This morning I had a small birding accident. I didn’t hurt myself – or anyone or anything else. This week the forecast is for severe hot weather after a prolonged period of mild weather, so I decided before breakfast that our bird baths should be replenished every morning. The resident birds sure appreciate the fresh water every day.
I filled a handy bucket from the rainwater tap – I prefer to treat them to rainwater rather than tap water – and trundled outside into the garden. As I carried the very full bucket of water I stepped off the veranda and… disaster! The cheap plastic bucket shattered into about a dozen pieces and water splashed all over my shoes, socks, and legs. The bucket – what was left of it – was immediately thrown in the rubbish bin and another one fetched and filled from the tap over the laundry tub. This time the water reached its destination without further incident.
My efforts were rewarded about an hour later. While reading the paper at the table in our sun room two birds flew in to have a drink and a bath. One was a Mallee Ringneck and the other an Eastern Rosella (see photo above) Strangely, these two birds have been seen together in our garden on many occasions over the last few years. Eastern rosellas are not common in this area.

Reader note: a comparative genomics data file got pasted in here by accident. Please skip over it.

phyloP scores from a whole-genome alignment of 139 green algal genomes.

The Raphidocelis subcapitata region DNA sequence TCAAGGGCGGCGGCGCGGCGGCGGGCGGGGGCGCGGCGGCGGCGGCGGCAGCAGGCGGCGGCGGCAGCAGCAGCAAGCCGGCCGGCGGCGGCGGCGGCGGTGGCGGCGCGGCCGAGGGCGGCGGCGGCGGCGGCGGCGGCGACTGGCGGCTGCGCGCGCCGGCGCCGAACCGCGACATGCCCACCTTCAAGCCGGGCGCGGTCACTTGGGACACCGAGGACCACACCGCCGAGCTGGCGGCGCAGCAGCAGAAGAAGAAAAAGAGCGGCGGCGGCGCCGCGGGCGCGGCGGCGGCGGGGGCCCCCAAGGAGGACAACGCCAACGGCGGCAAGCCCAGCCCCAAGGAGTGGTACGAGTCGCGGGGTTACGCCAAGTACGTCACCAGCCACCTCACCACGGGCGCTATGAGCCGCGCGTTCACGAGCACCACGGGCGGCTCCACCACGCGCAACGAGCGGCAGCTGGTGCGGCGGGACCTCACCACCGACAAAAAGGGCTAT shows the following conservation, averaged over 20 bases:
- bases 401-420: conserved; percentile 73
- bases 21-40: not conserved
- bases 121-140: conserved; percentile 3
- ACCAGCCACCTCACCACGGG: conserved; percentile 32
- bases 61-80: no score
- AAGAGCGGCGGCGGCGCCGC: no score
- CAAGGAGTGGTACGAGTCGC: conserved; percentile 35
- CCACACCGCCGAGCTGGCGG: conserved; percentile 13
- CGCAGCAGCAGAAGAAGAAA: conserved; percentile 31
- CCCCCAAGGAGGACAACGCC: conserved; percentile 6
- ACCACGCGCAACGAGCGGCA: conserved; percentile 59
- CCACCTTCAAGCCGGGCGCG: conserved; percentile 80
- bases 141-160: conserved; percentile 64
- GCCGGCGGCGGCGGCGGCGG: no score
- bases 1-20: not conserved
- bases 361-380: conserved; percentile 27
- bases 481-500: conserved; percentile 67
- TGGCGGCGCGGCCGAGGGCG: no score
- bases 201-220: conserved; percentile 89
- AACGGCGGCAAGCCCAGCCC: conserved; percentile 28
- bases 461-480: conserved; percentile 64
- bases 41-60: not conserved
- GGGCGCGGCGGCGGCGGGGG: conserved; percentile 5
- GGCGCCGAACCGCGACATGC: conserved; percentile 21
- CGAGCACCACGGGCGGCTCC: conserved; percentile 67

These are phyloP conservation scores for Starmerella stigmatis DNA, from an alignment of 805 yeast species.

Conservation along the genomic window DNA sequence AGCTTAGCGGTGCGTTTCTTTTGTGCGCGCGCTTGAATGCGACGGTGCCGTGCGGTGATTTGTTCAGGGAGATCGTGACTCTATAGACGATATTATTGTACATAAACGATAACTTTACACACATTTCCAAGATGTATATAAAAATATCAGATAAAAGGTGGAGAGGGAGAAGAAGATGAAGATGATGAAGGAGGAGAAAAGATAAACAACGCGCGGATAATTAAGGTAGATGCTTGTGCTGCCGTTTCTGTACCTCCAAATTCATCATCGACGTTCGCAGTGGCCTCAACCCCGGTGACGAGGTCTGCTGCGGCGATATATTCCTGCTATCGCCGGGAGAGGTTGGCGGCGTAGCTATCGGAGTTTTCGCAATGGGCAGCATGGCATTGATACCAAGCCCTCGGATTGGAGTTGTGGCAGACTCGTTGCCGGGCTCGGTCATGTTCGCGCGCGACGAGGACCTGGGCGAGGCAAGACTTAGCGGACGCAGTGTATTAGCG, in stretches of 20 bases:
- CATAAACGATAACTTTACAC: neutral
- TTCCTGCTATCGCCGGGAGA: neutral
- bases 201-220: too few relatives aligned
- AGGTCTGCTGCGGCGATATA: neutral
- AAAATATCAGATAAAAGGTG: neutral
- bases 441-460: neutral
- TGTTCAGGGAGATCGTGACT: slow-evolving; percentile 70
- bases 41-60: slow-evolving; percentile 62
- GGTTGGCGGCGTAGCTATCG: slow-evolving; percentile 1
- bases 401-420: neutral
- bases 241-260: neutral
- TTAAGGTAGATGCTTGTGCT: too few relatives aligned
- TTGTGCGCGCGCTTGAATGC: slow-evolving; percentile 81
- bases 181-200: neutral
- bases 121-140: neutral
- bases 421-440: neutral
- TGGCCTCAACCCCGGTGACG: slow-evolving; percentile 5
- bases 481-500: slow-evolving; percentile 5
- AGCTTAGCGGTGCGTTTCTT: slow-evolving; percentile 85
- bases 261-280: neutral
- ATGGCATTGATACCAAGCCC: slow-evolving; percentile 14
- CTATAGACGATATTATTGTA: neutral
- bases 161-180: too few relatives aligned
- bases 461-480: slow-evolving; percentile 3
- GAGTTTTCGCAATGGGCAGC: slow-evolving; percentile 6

A few days ago I wrote excitedly about the increase in Superb Fairy-wrens in our garden. The numbers have risen steadily in recent years. At first we only had two, a male and a female. Later this became three, then four and soon five.
Now I have counted SIX individuals. Two days ago they all came hopping along through our garden, feeding as they came. Most of them stopped for a drink at the bird bath, and several had a quick dip. I did a quick count – and a recount to be sure. Yes – there were six of them, one in male plumage and the rest were the plain brown of the females or young males. I can never work out the different between the females and the young males.
I have observed that several of them are displaying begging behaviour, so it seems that a number of the uncoloured birds are actually recently fledged. That’s good news; it proves successful recent breeding attempts. It also bodes well for the future of this small but steadily growing population. They are quite the lovely little family group, adding much colour and character to our garden.